We are excited to announce that the 50/50 Applause Award for Gender Equity in Theatre will launch on June 5th with nominations accepted from June 5 through June 30th. Some minor changes have been made to the criteria. Nomination forms and press releases will be available in English, Spanish, and French. More announcements to come.
The 50/50 Applause Award team.
Now Playing and Coming Soon
If you have a play or a reading between July 1 – July 29, please email Amy (email@example.com) before June 15 and it will be featured in the NOW PLAYING column of the July newsletter. Any play or reading in August will appear in the COMING SOON column.
Liquid Lunch in Hell’s Kitchen, a monologue by Robin Rice will be part of The Strand Project. June 2, 3, 9, 10: Selah Dessert Theater, Struthers, Ohiio, USA
Everyday Edna Mae also by Robin Rice will be presented June 15, 20, 22 at Planet Connections Theatre Festivity, New York City, USA
Tops and Maxine by Lynne S. Brandon have been selected for readings by Athena Theatre Company. They will be read and discussed June 29th and July 27th at the Dramatists Guild Fund, 356 W. 40th Street (at 9th Ave.), as part of Athena Reads monthly play reading series.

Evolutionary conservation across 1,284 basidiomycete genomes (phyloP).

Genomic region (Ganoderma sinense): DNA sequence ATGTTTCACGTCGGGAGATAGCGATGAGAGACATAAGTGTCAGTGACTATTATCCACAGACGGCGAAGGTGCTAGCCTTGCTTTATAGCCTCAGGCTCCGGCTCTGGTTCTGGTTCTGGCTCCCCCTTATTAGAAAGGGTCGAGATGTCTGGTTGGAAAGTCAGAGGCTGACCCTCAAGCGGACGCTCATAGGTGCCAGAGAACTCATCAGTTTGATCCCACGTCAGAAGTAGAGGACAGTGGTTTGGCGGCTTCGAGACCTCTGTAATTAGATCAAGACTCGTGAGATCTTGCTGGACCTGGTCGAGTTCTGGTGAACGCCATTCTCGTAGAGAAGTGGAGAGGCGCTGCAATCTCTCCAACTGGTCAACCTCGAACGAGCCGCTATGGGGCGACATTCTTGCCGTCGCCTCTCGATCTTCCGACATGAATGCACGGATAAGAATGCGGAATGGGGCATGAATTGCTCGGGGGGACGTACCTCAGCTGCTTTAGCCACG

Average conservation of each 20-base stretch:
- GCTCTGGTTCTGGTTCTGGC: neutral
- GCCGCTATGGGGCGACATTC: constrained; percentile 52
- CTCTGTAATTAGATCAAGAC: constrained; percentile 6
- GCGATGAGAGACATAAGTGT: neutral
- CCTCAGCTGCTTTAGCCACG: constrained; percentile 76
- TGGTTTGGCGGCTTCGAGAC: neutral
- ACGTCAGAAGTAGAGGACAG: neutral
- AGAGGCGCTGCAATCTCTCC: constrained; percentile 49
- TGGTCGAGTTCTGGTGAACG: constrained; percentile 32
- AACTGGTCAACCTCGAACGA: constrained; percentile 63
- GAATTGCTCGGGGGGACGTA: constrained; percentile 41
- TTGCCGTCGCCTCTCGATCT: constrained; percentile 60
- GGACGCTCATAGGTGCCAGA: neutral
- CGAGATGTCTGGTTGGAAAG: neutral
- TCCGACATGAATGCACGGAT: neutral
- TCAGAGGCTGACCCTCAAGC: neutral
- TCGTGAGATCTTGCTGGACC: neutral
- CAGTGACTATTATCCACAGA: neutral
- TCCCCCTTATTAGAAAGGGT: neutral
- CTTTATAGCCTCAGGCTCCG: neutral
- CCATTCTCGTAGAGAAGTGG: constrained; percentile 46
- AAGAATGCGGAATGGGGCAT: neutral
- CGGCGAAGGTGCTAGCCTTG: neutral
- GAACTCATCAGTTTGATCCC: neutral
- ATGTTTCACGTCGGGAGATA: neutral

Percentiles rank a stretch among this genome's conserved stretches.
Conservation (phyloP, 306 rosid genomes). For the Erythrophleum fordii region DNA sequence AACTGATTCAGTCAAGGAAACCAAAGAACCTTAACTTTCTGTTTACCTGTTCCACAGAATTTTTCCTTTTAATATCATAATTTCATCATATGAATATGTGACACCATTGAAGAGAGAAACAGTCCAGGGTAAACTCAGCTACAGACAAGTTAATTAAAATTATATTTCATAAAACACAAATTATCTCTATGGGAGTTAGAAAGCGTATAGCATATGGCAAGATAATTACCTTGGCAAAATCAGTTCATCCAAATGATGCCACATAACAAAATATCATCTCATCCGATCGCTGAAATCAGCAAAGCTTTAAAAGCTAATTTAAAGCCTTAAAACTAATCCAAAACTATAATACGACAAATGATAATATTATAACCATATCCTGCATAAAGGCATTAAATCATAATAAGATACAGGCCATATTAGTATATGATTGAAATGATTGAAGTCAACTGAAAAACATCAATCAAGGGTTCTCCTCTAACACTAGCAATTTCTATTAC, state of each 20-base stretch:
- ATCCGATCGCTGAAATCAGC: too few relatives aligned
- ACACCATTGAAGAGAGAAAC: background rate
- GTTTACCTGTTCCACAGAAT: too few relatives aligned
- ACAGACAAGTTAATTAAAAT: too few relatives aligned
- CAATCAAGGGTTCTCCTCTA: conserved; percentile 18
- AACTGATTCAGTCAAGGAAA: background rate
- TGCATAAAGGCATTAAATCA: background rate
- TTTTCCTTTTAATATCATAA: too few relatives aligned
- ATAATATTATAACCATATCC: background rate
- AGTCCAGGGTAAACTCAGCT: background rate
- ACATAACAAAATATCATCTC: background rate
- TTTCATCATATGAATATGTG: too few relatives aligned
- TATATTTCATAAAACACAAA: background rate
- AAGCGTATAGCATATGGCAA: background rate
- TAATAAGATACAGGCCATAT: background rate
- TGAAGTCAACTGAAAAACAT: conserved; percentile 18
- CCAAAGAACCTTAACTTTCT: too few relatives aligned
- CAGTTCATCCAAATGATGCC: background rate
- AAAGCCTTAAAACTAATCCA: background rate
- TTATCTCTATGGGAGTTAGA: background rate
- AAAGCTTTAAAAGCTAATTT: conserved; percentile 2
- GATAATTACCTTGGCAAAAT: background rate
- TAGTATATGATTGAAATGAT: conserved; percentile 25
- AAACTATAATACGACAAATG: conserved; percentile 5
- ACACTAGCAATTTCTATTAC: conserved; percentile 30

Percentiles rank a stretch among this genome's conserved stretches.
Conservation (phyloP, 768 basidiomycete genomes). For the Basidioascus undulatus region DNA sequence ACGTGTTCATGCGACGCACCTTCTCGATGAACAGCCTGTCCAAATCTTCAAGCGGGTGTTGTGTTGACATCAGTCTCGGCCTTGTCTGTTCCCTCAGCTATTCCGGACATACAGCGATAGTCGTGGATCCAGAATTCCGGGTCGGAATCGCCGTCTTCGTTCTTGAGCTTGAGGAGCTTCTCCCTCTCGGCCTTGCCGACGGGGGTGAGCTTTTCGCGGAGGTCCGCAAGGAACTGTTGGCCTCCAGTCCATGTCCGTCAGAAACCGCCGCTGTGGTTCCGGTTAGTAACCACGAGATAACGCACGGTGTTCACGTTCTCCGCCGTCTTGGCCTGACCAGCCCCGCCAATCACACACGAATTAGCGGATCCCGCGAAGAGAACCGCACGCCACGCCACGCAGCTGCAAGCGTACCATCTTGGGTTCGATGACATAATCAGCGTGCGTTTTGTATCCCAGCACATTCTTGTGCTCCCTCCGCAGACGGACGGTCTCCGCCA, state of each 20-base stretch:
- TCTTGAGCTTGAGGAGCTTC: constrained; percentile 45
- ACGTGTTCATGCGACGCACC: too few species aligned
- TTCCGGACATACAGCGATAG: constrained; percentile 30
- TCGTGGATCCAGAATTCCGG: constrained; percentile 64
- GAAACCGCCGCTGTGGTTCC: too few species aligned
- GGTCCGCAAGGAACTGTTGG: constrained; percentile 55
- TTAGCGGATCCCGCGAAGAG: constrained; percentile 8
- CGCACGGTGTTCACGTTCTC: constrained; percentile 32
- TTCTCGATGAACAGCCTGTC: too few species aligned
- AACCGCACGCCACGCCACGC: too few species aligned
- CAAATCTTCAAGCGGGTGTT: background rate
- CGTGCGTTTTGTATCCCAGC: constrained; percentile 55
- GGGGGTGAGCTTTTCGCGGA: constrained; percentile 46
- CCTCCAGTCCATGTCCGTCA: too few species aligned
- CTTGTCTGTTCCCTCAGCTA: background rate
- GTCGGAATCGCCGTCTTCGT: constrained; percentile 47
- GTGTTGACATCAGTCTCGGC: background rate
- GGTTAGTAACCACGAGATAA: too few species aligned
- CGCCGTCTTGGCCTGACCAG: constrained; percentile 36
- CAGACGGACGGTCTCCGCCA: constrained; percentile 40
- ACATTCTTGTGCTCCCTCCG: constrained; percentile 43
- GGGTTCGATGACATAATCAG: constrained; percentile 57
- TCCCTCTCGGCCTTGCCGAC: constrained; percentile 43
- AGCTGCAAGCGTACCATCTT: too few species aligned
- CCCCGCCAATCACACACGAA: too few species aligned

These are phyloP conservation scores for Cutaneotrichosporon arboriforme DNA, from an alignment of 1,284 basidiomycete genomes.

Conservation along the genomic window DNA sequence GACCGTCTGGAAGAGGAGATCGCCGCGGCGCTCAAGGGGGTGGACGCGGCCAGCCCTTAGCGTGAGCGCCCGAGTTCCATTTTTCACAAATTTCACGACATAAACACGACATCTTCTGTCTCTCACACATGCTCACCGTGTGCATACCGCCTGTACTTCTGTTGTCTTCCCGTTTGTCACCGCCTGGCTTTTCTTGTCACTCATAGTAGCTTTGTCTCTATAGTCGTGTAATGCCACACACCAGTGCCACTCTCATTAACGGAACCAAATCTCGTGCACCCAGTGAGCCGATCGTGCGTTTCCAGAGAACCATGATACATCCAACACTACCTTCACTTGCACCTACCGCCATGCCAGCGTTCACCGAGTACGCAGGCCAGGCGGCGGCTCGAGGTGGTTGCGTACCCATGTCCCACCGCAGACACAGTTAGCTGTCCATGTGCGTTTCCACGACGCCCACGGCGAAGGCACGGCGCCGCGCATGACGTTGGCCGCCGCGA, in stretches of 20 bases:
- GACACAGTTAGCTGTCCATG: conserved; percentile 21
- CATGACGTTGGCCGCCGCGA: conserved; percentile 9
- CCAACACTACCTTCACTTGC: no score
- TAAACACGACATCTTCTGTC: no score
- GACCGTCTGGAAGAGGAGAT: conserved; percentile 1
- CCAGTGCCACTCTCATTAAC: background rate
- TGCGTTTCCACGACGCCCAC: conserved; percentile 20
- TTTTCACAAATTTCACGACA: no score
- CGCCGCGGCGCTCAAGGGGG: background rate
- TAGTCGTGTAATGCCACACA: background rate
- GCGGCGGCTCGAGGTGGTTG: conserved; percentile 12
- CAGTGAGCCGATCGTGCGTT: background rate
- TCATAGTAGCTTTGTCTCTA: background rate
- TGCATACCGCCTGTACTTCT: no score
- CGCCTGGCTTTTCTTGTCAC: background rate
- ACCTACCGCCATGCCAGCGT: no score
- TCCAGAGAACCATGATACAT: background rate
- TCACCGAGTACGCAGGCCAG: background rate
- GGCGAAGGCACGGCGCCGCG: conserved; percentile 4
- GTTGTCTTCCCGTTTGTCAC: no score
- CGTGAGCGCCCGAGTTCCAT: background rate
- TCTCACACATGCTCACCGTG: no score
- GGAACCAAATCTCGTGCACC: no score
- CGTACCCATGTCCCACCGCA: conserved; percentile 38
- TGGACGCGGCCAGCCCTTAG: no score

Gutless and Grateful by Amy Osestreicher June 30 at 9:30 p.m. at Feinstein’s/54 Below, New York City, USA
In the Restroom at Rosenblooms by Ludmilla Bollow will be presented on Fridays this July at Mosely Arts Center, Lake City Colorado, USA
Listen! The River by Robin Rice will by presented at Planet Connections Theatre Festivity. Articulate Theatre Co. July 6 & 8, New York City, USA
God Bless Phyllis Schlafly, a ten-minute play by Amy Drake examining the women’s movement in America, will be playing July 15 & 16 as part of the MITF Short Play Lab, New York, New York, USA
The Mess, a 10-minute play by Catherine Frid that explores memory and forgetting, and the importance of reaching out across generations, will be playing at the NewMarket National Play Festival on July 22. NewMarket, Ontario, CANADA
Articles of Interest
Women in Theatre and Screen Australia believes in quotas and affirmative action in the pursuit of gender parity and gender diversity.
The Guardian reports ten groundbreaking shows by women on Australian stages in 2016.
Aussie Theater talks with Lisa Campbell about gender disparity in Australian theater.
Yours for innovative, engaging, and equitable theater,